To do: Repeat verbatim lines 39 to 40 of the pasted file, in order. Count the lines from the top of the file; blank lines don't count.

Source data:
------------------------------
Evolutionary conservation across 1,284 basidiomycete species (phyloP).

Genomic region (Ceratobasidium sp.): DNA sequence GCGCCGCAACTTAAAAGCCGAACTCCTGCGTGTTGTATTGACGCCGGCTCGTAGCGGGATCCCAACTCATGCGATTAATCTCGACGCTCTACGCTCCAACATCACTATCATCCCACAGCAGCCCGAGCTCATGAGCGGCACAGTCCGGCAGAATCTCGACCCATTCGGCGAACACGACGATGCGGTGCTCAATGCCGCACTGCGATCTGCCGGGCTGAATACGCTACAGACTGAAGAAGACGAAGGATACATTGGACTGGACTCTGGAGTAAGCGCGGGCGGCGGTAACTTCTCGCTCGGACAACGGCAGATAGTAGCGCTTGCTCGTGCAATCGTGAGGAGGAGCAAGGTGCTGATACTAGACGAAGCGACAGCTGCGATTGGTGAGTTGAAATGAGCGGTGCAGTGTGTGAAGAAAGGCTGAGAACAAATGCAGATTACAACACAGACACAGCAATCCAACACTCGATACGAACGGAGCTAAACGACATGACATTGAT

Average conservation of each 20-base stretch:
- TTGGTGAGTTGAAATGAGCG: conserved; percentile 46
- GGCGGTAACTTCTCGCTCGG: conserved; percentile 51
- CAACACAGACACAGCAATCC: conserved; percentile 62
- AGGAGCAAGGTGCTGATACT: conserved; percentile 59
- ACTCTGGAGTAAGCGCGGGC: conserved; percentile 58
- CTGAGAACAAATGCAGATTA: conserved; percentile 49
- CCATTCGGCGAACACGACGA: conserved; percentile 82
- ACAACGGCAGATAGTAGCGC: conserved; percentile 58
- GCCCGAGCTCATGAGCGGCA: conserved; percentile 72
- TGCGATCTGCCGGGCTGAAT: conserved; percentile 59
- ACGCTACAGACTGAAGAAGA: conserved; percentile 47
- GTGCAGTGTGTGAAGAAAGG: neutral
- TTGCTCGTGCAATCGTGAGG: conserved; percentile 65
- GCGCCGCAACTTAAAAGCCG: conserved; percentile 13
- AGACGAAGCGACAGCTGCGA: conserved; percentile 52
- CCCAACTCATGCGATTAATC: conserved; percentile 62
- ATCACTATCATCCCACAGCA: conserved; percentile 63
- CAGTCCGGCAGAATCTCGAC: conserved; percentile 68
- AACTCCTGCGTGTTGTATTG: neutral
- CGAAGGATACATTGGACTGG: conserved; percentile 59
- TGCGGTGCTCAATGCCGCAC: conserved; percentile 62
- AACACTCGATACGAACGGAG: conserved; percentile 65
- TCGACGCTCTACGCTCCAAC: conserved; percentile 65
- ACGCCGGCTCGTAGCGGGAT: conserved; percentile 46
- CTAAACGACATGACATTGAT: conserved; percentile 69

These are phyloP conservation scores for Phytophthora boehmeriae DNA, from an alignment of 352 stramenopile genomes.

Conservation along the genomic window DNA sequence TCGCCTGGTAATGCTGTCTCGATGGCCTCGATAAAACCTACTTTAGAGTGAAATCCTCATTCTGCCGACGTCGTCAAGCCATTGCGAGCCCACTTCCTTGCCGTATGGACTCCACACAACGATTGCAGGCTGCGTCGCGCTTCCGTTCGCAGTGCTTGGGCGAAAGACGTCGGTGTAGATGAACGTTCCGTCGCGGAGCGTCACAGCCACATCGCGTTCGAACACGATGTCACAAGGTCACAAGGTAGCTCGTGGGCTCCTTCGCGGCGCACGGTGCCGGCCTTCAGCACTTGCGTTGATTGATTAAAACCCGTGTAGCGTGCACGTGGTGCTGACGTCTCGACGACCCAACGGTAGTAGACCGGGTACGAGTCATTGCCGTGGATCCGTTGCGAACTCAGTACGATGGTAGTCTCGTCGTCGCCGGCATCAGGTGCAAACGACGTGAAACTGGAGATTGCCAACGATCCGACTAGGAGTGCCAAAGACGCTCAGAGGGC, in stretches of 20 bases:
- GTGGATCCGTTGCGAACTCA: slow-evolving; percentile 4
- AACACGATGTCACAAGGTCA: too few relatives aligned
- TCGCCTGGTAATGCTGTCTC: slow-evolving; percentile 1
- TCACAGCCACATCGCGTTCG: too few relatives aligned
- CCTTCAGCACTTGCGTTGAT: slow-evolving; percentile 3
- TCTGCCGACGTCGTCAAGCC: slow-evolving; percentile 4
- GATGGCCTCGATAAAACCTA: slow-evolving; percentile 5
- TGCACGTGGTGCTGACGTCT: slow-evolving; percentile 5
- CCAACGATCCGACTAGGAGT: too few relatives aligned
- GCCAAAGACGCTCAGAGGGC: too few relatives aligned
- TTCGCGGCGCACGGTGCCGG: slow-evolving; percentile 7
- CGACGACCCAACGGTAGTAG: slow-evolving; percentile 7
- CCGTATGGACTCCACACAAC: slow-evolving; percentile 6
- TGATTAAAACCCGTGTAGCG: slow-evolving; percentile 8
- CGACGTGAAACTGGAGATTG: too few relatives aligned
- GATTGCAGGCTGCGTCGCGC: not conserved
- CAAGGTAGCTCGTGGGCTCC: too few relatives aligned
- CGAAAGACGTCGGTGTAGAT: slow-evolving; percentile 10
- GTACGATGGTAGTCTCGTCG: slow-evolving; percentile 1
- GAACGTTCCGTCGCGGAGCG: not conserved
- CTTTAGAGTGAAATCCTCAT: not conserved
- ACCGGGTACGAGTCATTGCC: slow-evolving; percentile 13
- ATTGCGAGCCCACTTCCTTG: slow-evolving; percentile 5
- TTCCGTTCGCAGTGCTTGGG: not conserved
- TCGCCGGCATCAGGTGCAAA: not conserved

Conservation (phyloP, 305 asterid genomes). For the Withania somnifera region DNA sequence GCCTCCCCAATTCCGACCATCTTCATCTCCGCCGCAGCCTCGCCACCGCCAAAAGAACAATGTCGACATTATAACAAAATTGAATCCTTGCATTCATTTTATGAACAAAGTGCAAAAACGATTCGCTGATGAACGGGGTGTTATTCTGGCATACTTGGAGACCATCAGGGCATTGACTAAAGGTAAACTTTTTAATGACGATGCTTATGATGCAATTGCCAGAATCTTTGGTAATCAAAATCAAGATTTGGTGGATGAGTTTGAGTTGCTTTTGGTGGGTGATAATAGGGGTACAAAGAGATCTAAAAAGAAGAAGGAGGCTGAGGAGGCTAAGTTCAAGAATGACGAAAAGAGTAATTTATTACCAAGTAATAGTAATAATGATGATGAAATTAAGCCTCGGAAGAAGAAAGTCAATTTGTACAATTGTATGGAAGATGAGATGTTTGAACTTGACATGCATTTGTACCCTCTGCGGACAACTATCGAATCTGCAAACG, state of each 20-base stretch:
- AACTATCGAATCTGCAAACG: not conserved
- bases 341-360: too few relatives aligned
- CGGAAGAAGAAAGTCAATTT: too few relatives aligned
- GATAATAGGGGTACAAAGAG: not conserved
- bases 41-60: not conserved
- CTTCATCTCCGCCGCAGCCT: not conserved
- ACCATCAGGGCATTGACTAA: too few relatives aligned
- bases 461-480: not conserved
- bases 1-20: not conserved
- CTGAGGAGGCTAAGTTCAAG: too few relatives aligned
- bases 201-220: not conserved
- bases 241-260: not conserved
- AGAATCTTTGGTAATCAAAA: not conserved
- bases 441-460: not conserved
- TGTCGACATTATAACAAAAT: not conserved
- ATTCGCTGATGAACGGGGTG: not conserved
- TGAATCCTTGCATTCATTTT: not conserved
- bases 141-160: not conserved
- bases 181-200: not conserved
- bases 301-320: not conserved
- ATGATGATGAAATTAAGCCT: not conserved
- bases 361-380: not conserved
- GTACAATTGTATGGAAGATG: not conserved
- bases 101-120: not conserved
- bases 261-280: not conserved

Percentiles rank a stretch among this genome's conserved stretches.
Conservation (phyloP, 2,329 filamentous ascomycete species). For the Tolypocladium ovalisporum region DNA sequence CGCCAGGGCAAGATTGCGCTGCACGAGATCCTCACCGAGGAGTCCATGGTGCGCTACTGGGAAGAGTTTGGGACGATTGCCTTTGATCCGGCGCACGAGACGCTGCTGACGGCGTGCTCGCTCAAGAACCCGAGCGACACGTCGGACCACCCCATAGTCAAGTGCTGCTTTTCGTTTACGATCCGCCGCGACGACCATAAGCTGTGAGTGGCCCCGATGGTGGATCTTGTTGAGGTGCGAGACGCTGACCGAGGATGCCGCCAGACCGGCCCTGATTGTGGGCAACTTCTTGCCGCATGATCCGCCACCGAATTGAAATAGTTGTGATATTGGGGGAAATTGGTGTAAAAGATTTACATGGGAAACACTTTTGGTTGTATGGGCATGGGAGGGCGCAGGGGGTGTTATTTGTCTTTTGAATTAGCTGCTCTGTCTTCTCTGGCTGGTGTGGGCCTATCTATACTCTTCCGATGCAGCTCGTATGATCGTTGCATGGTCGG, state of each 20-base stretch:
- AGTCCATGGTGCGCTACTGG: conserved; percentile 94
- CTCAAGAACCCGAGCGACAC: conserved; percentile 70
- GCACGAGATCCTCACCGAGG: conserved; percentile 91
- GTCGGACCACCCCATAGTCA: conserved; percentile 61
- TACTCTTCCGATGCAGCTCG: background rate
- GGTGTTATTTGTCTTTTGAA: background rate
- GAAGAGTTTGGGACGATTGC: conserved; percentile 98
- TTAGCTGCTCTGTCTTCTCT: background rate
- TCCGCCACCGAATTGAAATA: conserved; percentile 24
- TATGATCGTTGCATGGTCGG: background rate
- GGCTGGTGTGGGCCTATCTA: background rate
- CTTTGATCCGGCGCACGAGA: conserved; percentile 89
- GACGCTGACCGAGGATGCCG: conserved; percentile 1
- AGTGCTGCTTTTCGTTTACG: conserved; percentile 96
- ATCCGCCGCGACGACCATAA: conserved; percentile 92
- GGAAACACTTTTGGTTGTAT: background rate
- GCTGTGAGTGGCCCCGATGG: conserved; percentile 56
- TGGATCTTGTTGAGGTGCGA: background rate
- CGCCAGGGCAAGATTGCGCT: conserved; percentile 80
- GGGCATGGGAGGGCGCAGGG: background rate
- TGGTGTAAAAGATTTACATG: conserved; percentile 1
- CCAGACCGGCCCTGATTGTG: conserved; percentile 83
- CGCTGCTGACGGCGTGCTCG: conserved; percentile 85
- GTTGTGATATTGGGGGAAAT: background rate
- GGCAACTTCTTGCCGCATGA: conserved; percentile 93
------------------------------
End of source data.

- CCAACGATCCGACTAGGAGT: too few relatives aligned
- GCCAAAGACGCTCAGAGGGC: too few relatives aligned